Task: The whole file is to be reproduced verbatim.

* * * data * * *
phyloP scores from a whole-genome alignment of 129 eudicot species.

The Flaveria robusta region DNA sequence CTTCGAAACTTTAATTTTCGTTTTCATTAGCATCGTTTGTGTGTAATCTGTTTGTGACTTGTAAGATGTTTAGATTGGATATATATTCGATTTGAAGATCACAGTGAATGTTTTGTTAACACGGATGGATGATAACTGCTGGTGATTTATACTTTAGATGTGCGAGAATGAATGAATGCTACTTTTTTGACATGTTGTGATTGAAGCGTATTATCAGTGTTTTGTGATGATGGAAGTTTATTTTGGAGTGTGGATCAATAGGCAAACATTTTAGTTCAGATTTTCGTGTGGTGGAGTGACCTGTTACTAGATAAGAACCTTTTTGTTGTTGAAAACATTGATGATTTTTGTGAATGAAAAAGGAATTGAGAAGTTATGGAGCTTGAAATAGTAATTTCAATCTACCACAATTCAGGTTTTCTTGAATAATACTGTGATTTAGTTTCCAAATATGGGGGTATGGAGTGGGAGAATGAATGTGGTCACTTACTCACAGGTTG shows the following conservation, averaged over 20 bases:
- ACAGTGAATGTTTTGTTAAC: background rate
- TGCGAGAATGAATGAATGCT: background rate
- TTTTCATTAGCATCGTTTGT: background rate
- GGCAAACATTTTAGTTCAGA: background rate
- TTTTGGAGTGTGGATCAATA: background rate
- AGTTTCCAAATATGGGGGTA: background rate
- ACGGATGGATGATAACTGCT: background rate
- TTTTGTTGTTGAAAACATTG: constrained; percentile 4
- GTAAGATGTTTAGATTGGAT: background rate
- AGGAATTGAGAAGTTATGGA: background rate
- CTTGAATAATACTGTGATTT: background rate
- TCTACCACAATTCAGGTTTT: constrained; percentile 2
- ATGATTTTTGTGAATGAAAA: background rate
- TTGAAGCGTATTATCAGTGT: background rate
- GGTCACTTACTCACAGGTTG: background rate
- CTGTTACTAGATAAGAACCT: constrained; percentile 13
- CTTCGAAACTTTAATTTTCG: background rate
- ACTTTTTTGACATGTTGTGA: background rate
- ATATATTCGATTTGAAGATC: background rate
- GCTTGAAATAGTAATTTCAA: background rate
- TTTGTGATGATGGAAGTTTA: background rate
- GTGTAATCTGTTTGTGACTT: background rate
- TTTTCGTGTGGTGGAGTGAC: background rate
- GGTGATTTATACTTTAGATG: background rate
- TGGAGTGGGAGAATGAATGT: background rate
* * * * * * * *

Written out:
phyloP scores from a whole-genome alignment of 129 eudicot species.

The Flaveria robusta region DNA sequence CTTCGAAACTTTAATTTTCGTTTTCATTAGCATCGTTTGTGTGTAATCTGTTTGTGACTTGTAAGATGTTTAGATTGGATATATATTCGATTTGAAGATCACAGTGAATGTTTTGTTAACACGGATGGATGATAACTGCTGGTGATTTATACTTTAGATGTGCGAGAATGAATGAATGCTACTTTTTTGACATGTTGTGATTGAAGCGTATTATCAGTGTTTTGTGATGATGGAAGTTTATTTTGGAGTGTGGATCAATAGGCAAACATTTTAGTTCAGATTTTCGTGTGGTGGAGTGACCTGTTACTAGATAAGAACCTTTTTGTTGTTGAAAACATTGATGATTTTTGTGAATGAAAAAGGAATTGAGAAGTTATGGAGCTTGAAATAGTAATTTCAATCTACCACAATTCAGGTTTTCTTGAATAATACTGTGATTTAGTTTCCAAATATGGGGGTATGGAGTGGGAGAATGAATGTGGTCACTTACTCACAGGTTG shows the following conservation, averaged over 20 bases:
- ACAGTGAATGTTTTGTTAAC: background rate
- TGCGAGAATGAATGAATGCT: background rate
- TTTTCATTAGCATCGTTTGT: background rate
- GGCAAACATTTTAGTTCAGA: background rate
- TTTTGGAGTGTGGATCAATA: background rate
- AGTTTCCAAATATGGGGGTA: background rate
- ACGGATGGATGATAACTGCT: background rate
- TTTTGTTGTTGAAAACATTG: constrained; percentile 4
- GTAAGATGTTTAGATTGGAT: background rate
- AGGAATTGAGAAGTTATGGA: background rate
- CTTGAATAATACTGTGATTT: background rate
- TCTACCACAATTCAGGTTTT: constrained; percentile 2
- ATGATTTTTGTGAATGAAAA: background rate
- TTGAAGCGTATTATCAGTGT: background rate
- GGTCACTTACTCACAGGTTG: background rate
- CTGTTACTAGATAAGAACCT: constrained; percentile 13
- CTTCGAAACTTTAATTTTCG: background rate
- ACTTTTTTGACATGTTGTGA: background rate
- ATATATTCGATTTGAAGATC: background rate
- GCTTGAAATAGTAATTTCAA: background rate
- TTTGTGATGATGGAAGTTTA: background rate
- GTGTAATCTGTTTGTGACTT: background rate
- TTTTCGTGTGGTGGAGTGAC: background rate
- GGTGATTTATACTTTAGATG: background rate
- TGGAGTGGGAGAATGAATGT: background rate